The Imaginary Writer
When my husband and I hosted Thanksgiving for my side of the family, everyone showed up. There were 20 of us, siblings with spouses and kids, and my parents.
When the folks arrived, Mother dropped off her pies in the dining room, then came into the kitchen with the rolls she had brought.
“I finished reading The English Patient,” I told her while I mashed the potatoes. “I just loved the ending. The whole book seemed to be written for that one sentence about Kip.”
“Oh!” said my mother. She sounded as if someone had knocked the breath out of her. She dropped the rolls on the table. Her face lit up; her eyes glowed. I heard her draw in a breath. “I loved that ending,” she crooned.
I knocked the potatoes off the masher and spooned them out of the pan into a serving bowl. Mother slid the rolls into the oven and set the timer.
“I’m reading this Russian poet,” she told me. “A woman who lives in squalor. Dirt poor. She makes up all these poems in her head, and then she writes them down on scraps of paper before she goes to sleep at night.”
Here was a gift from my mother. If she can do it, you can, too.
My mother is a fiction writer. She’s published two books of short stories and two novels. A few years back, my father worked hard to convince my mother she should retire the electric typewriter and switch over to a computer. She had fought this for years but at his urging she finally gave in. My father is proud of his persistence because the computer works well for her now and makes revising much easier.
When she first began using her computer, she would complain of lost files. “I suspect this computer of harboring a diabolical sense of humor,” she wrote to me. After she encountered the message ‘read-only file: file already in use,’ she sent me a letter that read, “My computer says somebody else is working on this file. My only question is ‘who?’ Maybe he is doing a better job with it than I am.”
After the meal, I brought out my new laptop and set it on the kitchen table. I turned it on and showed my mother how it worked. I thought she might consider using one herself someday.
“Why, look at all the files you have already,” she exclaimed, leaning toward the screen.
“Do you have the Internet on there?” asked my father, eating a piece of nutbread.
“No,” I told him. “This is my writing computer. No internet. No email.”
“Good for you.” My mother nodded approval.
My sister Katie came into the kitchen, then. “I want to read one of your stories.”
I almost shut it up right there and then, but I didn’t. Every time I wrote a new story, I resolved not to give it to my mother to read because I felt my inferior work monopolized her time, time that she could spend on her own writing. I hadn’t shown her this story on my laptop, and I thought since it was Katie who had asked to see it, my mother might seize the opportunity to make a quick exit. But she didn’t budge when I put it up on the screen, and Katie sat down beside her, her blond, shoulder-length hair mingling with our mother’s silver-gray bun. Mother might finish a page first, sit back and watch Katie who, after a few seconds, would tap the keyboard and bring up another page. Sometimes Katie would look at Mother and ask, “You ready?” and when Mother nodded, shoot the screen up a few more lines.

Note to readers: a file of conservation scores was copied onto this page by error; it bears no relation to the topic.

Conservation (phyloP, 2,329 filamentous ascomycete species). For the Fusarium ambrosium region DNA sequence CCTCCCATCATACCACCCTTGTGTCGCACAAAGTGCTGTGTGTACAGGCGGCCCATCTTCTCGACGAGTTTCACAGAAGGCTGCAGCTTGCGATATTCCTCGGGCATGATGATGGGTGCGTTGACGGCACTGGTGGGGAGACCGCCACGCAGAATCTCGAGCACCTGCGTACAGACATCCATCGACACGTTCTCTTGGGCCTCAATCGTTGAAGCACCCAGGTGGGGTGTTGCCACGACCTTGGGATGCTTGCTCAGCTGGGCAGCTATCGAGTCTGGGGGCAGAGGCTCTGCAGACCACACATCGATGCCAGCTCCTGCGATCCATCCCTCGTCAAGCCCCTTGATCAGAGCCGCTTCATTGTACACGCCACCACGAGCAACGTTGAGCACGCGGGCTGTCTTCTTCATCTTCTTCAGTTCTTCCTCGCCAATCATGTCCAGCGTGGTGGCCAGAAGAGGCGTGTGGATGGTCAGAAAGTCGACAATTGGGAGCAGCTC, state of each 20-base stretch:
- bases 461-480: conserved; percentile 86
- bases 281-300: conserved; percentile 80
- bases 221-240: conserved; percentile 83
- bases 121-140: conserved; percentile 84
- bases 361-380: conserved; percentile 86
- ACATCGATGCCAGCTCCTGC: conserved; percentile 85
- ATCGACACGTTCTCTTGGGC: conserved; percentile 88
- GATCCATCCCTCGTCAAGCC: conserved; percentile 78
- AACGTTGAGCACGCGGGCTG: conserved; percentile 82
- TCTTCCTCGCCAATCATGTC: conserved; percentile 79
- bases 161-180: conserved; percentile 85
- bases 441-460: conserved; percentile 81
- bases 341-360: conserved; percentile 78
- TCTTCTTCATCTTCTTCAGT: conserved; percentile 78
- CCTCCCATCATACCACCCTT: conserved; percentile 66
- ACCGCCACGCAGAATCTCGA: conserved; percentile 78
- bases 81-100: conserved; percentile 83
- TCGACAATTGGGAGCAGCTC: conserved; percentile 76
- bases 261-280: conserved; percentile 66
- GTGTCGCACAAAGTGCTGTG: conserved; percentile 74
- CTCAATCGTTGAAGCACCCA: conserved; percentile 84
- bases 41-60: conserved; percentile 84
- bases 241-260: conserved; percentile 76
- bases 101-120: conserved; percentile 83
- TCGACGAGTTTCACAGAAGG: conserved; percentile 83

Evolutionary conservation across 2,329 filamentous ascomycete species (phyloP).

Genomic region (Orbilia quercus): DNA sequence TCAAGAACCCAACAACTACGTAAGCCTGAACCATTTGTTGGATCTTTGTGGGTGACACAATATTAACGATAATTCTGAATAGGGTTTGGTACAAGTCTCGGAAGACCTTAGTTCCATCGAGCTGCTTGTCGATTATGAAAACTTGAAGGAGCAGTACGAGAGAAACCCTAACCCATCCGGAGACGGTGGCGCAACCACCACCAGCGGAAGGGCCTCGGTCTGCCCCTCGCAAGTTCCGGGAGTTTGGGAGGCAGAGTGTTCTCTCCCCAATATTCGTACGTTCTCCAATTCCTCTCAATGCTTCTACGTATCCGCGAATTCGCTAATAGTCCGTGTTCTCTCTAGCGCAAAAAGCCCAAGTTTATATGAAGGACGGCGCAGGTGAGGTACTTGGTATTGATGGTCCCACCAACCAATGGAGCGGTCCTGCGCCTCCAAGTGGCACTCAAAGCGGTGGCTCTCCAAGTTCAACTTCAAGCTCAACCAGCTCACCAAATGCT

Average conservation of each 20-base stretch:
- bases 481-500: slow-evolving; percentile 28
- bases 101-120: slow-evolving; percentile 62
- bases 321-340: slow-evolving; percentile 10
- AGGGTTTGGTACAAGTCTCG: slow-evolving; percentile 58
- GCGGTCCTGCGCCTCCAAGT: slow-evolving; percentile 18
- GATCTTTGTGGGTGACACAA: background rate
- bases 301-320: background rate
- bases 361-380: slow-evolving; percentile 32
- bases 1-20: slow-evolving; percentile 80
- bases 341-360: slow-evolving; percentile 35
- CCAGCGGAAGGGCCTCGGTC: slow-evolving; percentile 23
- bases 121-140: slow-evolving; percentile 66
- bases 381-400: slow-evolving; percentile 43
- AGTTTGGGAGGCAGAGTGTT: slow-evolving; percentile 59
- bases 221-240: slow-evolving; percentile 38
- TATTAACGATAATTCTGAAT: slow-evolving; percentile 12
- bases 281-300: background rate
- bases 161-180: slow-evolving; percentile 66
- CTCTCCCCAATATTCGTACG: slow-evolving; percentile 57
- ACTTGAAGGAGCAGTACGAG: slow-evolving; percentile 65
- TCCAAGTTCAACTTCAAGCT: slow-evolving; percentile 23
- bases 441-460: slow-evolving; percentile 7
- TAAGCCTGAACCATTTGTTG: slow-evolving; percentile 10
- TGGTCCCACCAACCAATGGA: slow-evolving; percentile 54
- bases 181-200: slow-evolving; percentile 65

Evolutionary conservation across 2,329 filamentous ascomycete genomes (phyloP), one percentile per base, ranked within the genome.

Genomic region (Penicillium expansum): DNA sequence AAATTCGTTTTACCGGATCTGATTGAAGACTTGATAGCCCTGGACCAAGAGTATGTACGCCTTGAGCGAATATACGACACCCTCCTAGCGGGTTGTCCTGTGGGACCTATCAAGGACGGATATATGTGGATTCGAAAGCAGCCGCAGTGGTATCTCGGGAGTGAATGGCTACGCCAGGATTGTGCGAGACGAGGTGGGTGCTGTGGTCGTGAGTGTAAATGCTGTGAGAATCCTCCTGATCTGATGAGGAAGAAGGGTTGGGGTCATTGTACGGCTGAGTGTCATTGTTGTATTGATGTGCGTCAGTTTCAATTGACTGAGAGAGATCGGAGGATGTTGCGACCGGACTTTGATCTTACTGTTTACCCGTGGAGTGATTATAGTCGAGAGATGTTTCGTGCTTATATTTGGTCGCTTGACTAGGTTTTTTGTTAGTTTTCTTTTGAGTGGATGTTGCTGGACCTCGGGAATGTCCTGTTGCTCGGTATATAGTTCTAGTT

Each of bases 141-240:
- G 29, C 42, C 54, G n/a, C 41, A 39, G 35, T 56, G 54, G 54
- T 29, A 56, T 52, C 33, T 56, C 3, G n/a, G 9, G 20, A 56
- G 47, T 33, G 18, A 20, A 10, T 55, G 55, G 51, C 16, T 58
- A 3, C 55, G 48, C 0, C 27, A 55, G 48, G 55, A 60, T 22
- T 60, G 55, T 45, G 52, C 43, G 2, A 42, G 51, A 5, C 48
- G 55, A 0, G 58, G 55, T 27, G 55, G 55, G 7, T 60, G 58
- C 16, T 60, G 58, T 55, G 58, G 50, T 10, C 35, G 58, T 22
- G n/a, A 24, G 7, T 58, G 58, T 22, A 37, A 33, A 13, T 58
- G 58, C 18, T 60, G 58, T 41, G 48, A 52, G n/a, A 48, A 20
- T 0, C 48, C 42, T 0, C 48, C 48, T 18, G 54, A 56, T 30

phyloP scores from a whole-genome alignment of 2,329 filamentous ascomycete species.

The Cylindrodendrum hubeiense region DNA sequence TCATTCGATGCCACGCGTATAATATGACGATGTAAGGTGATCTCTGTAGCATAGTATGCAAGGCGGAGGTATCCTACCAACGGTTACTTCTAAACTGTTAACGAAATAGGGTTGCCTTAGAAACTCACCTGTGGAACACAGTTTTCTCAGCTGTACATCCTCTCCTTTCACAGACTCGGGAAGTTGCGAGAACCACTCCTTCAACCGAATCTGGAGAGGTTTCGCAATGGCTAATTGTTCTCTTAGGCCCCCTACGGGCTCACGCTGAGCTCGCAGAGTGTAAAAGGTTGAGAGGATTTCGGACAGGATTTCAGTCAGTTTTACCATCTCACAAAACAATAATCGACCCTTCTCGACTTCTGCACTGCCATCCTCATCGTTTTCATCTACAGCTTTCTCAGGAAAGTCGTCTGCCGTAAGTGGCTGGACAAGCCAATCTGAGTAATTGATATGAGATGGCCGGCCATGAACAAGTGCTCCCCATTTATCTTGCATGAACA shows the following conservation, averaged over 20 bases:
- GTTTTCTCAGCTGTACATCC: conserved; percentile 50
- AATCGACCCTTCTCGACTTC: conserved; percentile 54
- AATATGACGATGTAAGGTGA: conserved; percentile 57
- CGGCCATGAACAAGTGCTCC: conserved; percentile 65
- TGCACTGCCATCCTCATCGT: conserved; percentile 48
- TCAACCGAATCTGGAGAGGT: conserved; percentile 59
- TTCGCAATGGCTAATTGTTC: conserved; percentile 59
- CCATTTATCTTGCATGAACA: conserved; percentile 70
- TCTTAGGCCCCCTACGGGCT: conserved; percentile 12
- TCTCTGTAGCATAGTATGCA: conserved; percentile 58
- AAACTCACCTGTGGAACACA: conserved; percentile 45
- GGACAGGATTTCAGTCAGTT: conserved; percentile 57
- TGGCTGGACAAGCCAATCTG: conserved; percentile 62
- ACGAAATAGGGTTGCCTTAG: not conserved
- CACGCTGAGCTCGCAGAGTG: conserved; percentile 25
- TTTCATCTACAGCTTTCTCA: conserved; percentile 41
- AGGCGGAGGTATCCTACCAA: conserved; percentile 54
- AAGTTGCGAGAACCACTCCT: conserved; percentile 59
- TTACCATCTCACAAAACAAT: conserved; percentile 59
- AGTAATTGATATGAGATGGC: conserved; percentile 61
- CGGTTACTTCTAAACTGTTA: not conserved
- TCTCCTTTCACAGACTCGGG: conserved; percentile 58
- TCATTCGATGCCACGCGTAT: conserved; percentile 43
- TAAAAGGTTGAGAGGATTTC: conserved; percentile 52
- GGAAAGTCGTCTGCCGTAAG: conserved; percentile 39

I almost squeezed a chair between the garbage can and the basement door so I could sit across the room and watch them. But today was Thanksgiving. There were 17 people milling about. I had dishes to do and food to put away.
Once Mother raised her head to look at me. “I don’t like the looks of that raccoon.”
I met her eyes and smiled. I had used an obvious foreshadowing device with my main character finding a dead raccoon in the bushes, and Mother could already predict the ending.
When she finished, she rose and gave a little nod, her lips pursed. She approved—to a degree, at least. I knew she would write to me later and tell me what she thought. My mother always, without fail, zeroed in on what I was trying to say.
My sister waited until after the folks left to tell me what she thought.
“I’ve read two of your stories now,” she informed me, “and they’re just like Mother’s.”
She didn’t mean this as a compliment. “You still think I’m trying to be Mother.” I sighed.
“Libby, you are Mother.” She said this to me as one adult to another, with distance, sure of herself, confident of her choices and the life she had made for herself. I, on the other hand, remained dominated by our mother. I’d lost the opportunity to lead my own life.
“Have you ever thought of giving up writing?” she asked.
In the upstairs hallway, all the way through grade school, Mother reads to us every night, Katie, three years younger than me, and our brother Stephen, older than I am by one year. She sits on an old wooden chest. When I looked inside once, I saw it was filled with typed pages.
The chest sits in the hall between the bathroom door and the back staircase. Beyond the stairs, in a corner of the house, Stephen has a small bedroom all to himself.
I share a big bedroom with my sister at the other end of the hall. Katie always falls asleep as soon as Mother begins reading, almost as soon as her head hits the pillow. But I know Stephen is listening in the dark. Although his bedroom is closer, I am the only one who can see her. Mine is the only bed with a view of the hall.
Mother slips her hand behind the door to the back staircase, finds the light switch beneath the hook and eye, turns it on. She reads us fairy tales and poems. Her dark hair is drawn back in a ponytail. She wears my father’s shirt, untucked over pedal pushers. On her feet, as always, bobby socks and well-worn saddle shoes.